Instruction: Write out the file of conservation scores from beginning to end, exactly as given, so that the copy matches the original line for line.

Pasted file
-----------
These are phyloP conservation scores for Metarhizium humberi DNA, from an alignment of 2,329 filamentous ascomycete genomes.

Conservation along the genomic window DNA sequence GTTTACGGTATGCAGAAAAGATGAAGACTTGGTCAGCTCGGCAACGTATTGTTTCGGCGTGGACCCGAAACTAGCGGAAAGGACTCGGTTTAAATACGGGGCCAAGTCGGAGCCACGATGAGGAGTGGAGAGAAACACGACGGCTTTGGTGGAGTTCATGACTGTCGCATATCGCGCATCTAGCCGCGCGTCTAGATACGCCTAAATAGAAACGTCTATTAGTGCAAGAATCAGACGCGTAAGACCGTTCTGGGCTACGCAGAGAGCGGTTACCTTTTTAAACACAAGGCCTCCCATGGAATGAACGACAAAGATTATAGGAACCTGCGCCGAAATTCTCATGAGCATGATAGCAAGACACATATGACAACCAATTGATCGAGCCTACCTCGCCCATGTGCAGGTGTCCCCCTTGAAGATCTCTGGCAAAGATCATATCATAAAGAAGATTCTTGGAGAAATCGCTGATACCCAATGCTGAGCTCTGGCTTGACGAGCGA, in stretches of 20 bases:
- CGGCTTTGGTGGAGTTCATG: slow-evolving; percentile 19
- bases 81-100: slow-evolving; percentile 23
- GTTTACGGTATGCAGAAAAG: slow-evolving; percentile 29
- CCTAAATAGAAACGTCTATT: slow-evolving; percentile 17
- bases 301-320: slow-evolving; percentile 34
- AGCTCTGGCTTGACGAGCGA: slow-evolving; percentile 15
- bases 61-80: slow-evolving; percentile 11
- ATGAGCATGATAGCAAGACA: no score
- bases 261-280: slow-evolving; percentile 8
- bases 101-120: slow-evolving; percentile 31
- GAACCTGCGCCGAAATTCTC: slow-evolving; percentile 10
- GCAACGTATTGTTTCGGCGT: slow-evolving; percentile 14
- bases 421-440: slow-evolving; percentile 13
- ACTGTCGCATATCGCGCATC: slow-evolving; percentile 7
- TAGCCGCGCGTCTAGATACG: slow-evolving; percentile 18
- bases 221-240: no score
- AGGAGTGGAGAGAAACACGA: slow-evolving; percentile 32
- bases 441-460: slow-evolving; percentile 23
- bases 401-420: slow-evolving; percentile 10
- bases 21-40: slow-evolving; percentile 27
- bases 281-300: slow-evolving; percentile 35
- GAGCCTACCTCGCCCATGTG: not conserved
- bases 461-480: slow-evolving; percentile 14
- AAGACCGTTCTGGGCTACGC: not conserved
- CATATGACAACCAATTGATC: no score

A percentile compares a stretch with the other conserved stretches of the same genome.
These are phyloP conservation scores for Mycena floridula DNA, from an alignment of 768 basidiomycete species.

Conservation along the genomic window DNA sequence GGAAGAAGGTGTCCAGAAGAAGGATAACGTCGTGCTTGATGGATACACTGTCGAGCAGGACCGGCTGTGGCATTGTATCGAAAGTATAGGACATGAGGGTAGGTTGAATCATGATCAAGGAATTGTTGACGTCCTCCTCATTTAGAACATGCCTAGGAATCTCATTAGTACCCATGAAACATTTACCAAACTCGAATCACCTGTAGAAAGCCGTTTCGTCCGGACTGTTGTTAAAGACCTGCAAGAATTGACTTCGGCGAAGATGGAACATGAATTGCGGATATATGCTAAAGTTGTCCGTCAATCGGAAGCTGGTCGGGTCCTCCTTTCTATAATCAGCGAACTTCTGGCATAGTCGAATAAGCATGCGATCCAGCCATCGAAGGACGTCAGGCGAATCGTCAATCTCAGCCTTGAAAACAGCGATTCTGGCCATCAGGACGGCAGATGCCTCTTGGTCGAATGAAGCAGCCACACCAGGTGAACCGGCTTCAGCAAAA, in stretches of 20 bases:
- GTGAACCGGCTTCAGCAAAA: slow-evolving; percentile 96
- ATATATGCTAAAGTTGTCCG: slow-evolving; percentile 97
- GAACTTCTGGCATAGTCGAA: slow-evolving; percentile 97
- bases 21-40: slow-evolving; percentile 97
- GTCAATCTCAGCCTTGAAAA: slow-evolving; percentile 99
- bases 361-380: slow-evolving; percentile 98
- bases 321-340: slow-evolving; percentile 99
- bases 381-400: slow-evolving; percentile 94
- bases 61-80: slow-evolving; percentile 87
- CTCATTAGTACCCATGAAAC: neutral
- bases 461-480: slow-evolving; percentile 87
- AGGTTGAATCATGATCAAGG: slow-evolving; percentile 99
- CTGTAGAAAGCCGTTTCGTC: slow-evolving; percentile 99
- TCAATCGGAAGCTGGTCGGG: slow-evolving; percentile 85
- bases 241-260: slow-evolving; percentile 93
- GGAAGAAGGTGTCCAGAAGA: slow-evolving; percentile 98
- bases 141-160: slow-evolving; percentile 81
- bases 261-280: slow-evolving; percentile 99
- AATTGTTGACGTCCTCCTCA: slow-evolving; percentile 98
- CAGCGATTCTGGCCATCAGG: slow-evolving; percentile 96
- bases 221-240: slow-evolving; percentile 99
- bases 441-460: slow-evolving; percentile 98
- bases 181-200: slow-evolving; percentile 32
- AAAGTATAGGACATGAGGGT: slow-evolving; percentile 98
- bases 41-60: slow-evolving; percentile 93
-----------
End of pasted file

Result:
These are phyloP conservation scores for Metarhizium humberi DNA, from an alignment of 2,329 filamentous ascomycete genomes.

Conservation along the genomic window DNA sequence GTTTACGGTATGCAGAAAAGATGAAGACTTGGTCAGCTCGGCAACGTATTGTTTCGGCGTGGACCCGAAACTAGCGGAAAGGACTCGGTTTAAATACGGGGCCAAGTCGGAGCCACGATGAGGAGTGGAGAGAAACACGACGGCTTTGGTGGAGTTCATGACTGTCGCATATCGCGCATCTAGCCGCGCGTCTAGATACGCCTAAATAGAAACGTCTATTAGTGCAAGAATCAGACGCGTAAGACCGTTCTGGGCTACGCAGAGAGCGGTTACCTTTTTAAACACAAGGCCTCCCATGGAATGAACGACAAAGATTATAGGAACCTGCGCCGAAATTCTCATGAGCATGATAGCAAGACACATATGACAACCAATTGATCGAGCCTACCTCGCCCATGTGCAGGTGTCCCCCTTGAAGATCTCTGGCAAAGATCATATCATAAAGAAGATTCTTGGAGAAATCGCTGATACCCAATGCTGAGCTCTGGCTTGACGAGCGA, in stretches of 20 bases:
- CGGCTTTGGTGGAGTTCATG: slow-evolving; percentile 19
- bases 81-100: slow-evolving; percentile 23
- GTTTACGGTATGCAGAAAAG: slow-evolving; percentile 29
- CCTAAATAGAAACGTCTATT: slow-evolving; percentile 17
- bases 301-320: slow-evolving; percentile 34
- AGCTCTGGCTTGACGAGCGA: slow-evolving; percentile 15
- bases 61-80: slow-evolving; percentile 11
- ATGAGCATGATAGCAAGACA: no score
- bases 261-280: slow-evolving; percentile 8
- bases 101-120: slow-evolving; percentile 31
- GAACCTGCGCCGAAATTCTC: slow-evolving; percentile 10
- GCAACGTATTGTTTCGGCGT: slow-evolving; percentile 14
- bases 421-440: slow-evolving; percentile 13
- ACTGTCGCATATCGCGCATC: slow-evolving; percentile 7
- TAGCCGCGCGTCTAGATACG: slow-evolving; percentile 18
- bases 221-240: no score
- AGGAGTGGAGAGAAACACGA: slow-evolving; percentile 32
- bases 441-460: slow-evolving; percentile 23
- bases 401-420: slow-evolving; percentile 10
- bases 21-40: slow-evolving; percentile 27
- bases 281-300: slow-evolving; percentile 35
- GAGCCTACCTCGCCCATGTG: not conserved
- bases 461-480: slow-evolving; percentile 14
- AAGACCGTTCTGGGCTACGC: not conserved
- CATATGACAACCAATTGATC: no score

A percentile compares a stretch with the other conserved stretches of the same genome.
These are phyloP conservation scores for Mycena floridula DNA, from an alignment of 768 basidiomycete species.

Conservation along the genomic window DNA sequence GGAAGAAGGTGTCCAGAAGAAGGATAACGTCGTGCTTGATGGATACACTGTCGAGCAGGACCGGCTGTGGCATTGTATCGAAAGTATAGGACATGAGGGTAGGTTGAATCATGATCAAGGAATTGTTGACGTCCTCCTCATTTAGAACATGCCTAGGAATCTCATTAGTACCCATGAAACATTTACCAAACTCGAATCACCTGTAGAAAGCCGTTTCGTCCGGACTGTTGTTAAAGACCTGCAAGAATTGACTTCGGCGAAGATGGAACATGAATTGCGGATATATGCTAAAGTTGTCCGTCAATCGGAAGCTGGTCGGGTCCTCCTTTCTATAATCAGCGAACTTCTGGCATAGTCGAATAAGCATGCGATCCAGCCATCGAAGGACGTCAGGCGAATCGTCAATCTCAGCCTTGAAAACAGCGATTCTGGCCATCAGGACGGCAGATGCCTCTTGGTCGAATGAAGCAGCCACACCAGGTGAACCGGCTTCAGCAAAA, in stretches of 20 bases:
- GTGAACCGGCTTCAGCAAAA: slow-evolving; percentile 96
- ATATATGCTAAAGTTGTCCG: slow-evolving; percentile 97
- GAACTTCTGGCATAGTCGAA: slow-evolving; percentile 97
- bases 21-40: slow-evolving; percentile 97
- GTCAATCTCAGCCTTGAAAA: slow-evolving; percentile 99
- bases 361-380: slow-evolving; percentile 98
- bases 321-340: slow-evolving; percentile 99
- bases 381-400: slow-evolving; percentile 94
- bases 61-80: slow-evolving; percentile 87
- CTCATTAGTACCCATGAAAC: neutral
- bases 461-480: slow-evolving; percentile 87
- AGGTTGAATCATGATCAAGG: slow-evolving; percentile 99
- CTGTAGAAAGCCGTTTCGTC: slow-evolving; percentile 99
- TCAATCGGAAGCTGGTCGGG: slow-evolving; percentile 85
- bases 241-260: slow-evolving; percentile 93
- GGAAGAAGGTGTCCAGAAGA: slow-evolving; percentile 98
- bases 141-160: slow-evolving; percentile 81
- bases 261-280: slow-evolving; percentile 99
- AATTGTTGACGTCCTCCTCA: slow-evolving; percentile 98
- CAGCGATTCTGGCCATCAGG: slow-evolving; percentile 96
- bases 221-240: slow-evolving; percentile 99
- bases 441-460: slow-evolving; percentile 98
- bases 181-200: slow-evolving; percentile 32
- AAAGTATAGGACATGAGGGT: slow-evolving; percentile 98
- bases 41-60: slow-evolving; percentile 93